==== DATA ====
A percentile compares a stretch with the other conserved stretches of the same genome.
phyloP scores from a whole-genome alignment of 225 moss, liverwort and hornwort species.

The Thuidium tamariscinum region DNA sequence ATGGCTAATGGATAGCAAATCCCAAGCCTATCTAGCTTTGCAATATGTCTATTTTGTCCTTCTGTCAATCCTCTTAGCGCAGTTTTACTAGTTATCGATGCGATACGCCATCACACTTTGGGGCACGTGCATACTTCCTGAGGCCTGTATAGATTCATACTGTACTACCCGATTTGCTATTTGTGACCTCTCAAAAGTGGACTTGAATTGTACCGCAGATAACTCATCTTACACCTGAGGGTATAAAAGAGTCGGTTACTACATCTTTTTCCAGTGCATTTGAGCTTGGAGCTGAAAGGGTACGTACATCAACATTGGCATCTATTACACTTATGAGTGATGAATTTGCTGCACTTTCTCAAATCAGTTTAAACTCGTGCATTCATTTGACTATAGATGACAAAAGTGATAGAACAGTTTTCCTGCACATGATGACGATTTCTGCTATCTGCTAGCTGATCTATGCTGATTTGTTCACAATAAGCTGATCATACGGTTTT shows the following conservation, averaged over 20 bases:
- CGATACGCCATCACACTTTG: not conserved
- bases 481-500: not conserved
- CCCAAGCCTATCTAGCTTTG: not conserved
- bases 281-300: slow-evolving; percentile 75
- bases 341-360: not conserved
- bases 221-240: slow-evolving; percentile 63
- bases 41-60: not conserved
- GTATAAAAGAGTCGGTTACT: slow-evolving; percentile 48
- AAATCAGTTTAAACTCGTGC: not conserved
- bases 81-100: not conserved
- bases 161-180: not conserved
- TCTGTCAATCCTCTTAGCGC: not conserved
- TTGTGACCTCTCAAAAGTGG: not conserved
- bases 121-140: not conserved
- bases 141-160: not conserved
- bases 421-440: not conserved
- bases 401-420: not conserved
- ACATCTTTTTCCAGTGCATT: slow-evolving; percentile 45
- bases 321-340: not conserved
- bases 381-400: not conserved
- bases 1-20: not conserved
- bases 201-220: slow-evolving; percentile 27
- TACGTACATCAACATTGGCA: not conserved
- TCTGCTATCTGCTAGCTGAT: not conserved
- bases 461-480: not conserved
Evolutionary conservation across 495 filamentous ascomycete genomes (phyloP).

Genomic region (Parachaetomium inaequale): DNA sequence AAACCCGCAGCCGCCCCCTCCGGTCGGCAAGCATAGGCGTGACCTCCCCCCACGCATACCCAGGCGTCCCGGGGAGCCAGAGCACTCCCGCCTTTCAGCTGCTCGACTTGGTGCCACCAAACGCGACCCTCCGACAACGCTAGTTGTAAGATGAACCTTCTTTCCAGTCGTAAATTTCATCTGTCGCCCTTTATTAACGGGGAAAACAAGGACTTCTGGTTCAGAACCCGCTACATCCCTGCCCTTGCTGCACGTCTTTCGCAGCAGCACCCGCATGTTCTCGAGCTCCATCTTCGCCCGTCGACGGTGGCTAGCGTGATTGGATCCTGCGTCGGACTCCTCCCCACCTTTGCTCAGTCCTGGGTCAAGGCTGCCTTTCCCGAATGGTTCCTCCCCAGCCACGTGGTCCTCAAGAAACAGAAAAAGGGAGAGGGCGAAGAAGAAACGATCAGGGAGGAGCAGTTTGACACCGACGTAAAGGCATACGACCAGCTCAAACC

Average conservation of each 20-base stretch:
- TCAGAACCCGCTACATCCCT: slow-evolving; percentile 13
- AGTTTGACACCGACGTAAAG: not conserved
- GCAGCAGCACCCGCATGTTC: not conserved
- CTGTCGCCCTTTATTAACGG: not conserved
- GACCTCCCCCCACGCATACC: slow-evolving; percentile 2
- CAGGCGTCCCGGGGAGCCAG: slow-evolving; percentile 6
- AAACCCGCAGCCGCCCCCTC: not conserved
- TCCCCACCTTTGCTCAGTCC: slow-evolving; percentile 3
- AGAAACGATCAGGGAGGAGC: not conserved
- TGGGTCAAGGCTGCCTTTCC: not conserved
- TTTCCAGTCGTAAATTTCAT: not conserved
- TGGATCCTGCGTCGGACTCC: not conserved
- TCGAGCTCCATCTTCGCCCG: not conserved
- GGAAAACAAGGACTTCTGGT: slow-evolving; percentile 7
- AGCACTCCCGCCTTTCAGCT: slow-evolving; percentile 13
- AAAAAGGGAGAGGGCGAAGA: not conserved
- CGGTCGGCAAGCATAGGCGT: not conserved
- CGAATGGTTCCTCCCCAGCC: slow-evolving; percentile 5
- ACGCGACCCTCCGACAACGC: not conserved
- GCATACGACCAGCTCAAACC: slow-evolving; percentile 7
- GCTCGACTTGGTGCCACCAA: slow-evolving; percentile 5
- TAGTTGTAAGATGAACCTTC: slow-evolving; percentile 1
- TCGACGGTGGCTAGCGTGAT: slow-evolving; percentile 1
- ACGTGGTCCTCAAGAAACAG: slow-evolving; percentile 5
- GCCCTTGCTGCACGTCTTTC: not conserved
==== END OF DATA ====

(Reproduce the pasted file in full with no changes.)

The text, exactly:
A percentile compares a stretch with the other conserved stretches of the same genome.
phyloP scores from a whole-genome alignment of 225 moss, liverwort and hornwort species.

The Thuidium tamariscinum region DNA sequence ATGGCTAATGGATAGCAAATCCCAAGCCTATCTAGCTTTGCAATATGTCTATTTTGTCCTTCTGTCAATCCTCTTAGCGCAGTTTTACTAGTTATCGATGCGATACGCCATCACACTTTGGGGCACGTGCATACTTCCTGAGGCCTGTATAGATTCATACTGTACTACCCGATTTGCTATTTGTGACCTCTCAAAAGTGGACTTGAATTGTACCGCAGATAACTCATCTTACACCTGAGGGTATAAAAGAGTCGGTTACTACATCTTTTTCCAGTGCATTTGAGCTTGGAGCTGAAAGGGTACGTACATCAACATTGGCATCTATTACACTTATGAGTGATGAATTTGCTGCACTTTCTCAAATCAGTTTAAACTCGTGCATTCATTTGACTATAGATGACAAAAGTGATAGAACAGTTTTCCTGCACATGATGACGATTTCTGCTATCTGCTAGCTGATCTATGCTGATTTGTTCACAATAAGCTGATCATACGGTTTT shows the following conservation, averaged over 20 bases:
- CGATACGCCATCACACTTTG: not conserved
- bases 481-500: not conserved
- CCCAAGCCTATCTAGCTTTG: not conserved
- bases 281-300: slow-evolving; percentile 75
- bases 341-360: not conserved
- bases 221-240: slow-evolving; percentile 63
- bases 41-60: not conserved
- GTATAAAAGAGTCGGTTACT: slow-evolving; percentile 48
- AAATCAGTTTAAACTCGTGC: not conserved
- bases 81-100: not conserved
- bases 161-180: not conserved
- TCTGTCAATCCTCTTAGCGC: not conserved
- TTGTGACCTCTCAAAAGTGG: not conserved
- bases 121-140: not conserved
- bases 141-160: not conserved
- bases 421-440: not conserved
- bases 401-420: not conserved
- ACATCTTTTTCCAGTGCATT: slow-evolving; percentile 45
- bases 321-340: not conserved
- bases 381-400: not conserved
- bases 1-20: not conserved
- bases 201-220: slow-evolving; percentile 27
- TACGTACATCAACATTGGCA: not conserved
- TCTGCTATCTGCTAGCTGAT: not conserved
- bases 461-480: not conserved
Evolutionary conservation across 495 filamentous ascomycete genomes (phyloP).

Genomic region (Parachaetomium inaequale): DNA sequence AAACCCGCAGCCGCCCCCTCCGGTCGGCAAGCATAGGCGTGACCTCCCCCCACGCATACCCAGGCGTCCCGGGGAGCCAGAGCACTCCCGCCTTTCAGCTGCTCGACTTGGTGCCACCAAACGCGACCCTCCGACAACGCTAGTTGTAAGATGAACCTTCTTTCCAGTCGTAAATTTCATCTGTCGCCCTTTATTAACGGGGAAAACAAGGACTTCTGGTTCAGAACCCGCTACATCCCTGCCCTTGCTGCACGTCTTTCGCAGCAGCACCCGCATGTTCTCGAGCTCCATCTTCGCCCGTCGACGGTGGCTAGCGTGATTGGATCCTGCGTCGGACTCCTCCCCACCTTTGCTCAGTCCTGGGTCAAGGCTGCCTTTCCCGAATGGTTCCTCCCCAGCCACGTGGTCCTCAAGAAACAGAAAAAGGGAGAGGGCGAAGAAGAAACGATCAGGGAGGAGCAGTTTGACACCGACGTAAAGGCATACGACCAGCTCAAACC

Average conservation of each 20-base stretch:
- TCAGAACCCGCTACATCCCT: slow-evolving; percentile 13
- AGTTTGACACCGACGTAAAG: not conserved
- GCAGCAGCACCCGCATGTTC: not conserved
- CTGTCGCCCTTTATTAACGG: not conserved
- GACCTCCCCCCACGCATACC: slow-evolving; percentile 2
- CAGGCGTCCCGGGGAGCCAG: slow-evolving; percentile 6
- AAACCCGCAGCCGCCCCCTC: not conserved
- TCCCCACCTTTGCTCAGTCC: slow-evolving; percentile 3
- AGAAACGATCAGGGAGGAGC: not conserved
- TGGGTCAAGGCTGCCTTTCC: not conserved
- TTTCCAGTCGTAAATTTCAT: not conserved
- TGGATCCTGCGTCGGACTCC: not conserved
- TCGAGCTCCATCTTCGCCCG: not conserved
- GGAAAACAAGGACTTCTGGT: slow-evolving; percentile 7
- AGCACTCCCGCCTTTCAGCT: slow-evolving; percentile 13
- AAAAAGGGAGAGGGCGAAGA: not conserved
- CGGTCGGCAAGCATAGGCGT: not conserved
- CGAATGGTTCCTCCCCAGCC: slow-evolving; percentile 5
- ACGCGACCCTCCGACAACGC: not conserved
- GCATACGACCAGCTCAAACC: slow-evolving; percentile 7
- GCTCGACTTGGTGCCACCAA: slow-evolving; percentile 5
- TAGTTGTAAGATGAACCTTC: slow-evolving; percentile 1
- TCGACGGTGGCTAGCGTGAT: slow-evolving; percentile 1
- ACGTGGTCCTCAAGAAACAG: slow-evolving; percentile 5
- GCCCTTGCTGCACGTCTTTC: not conserved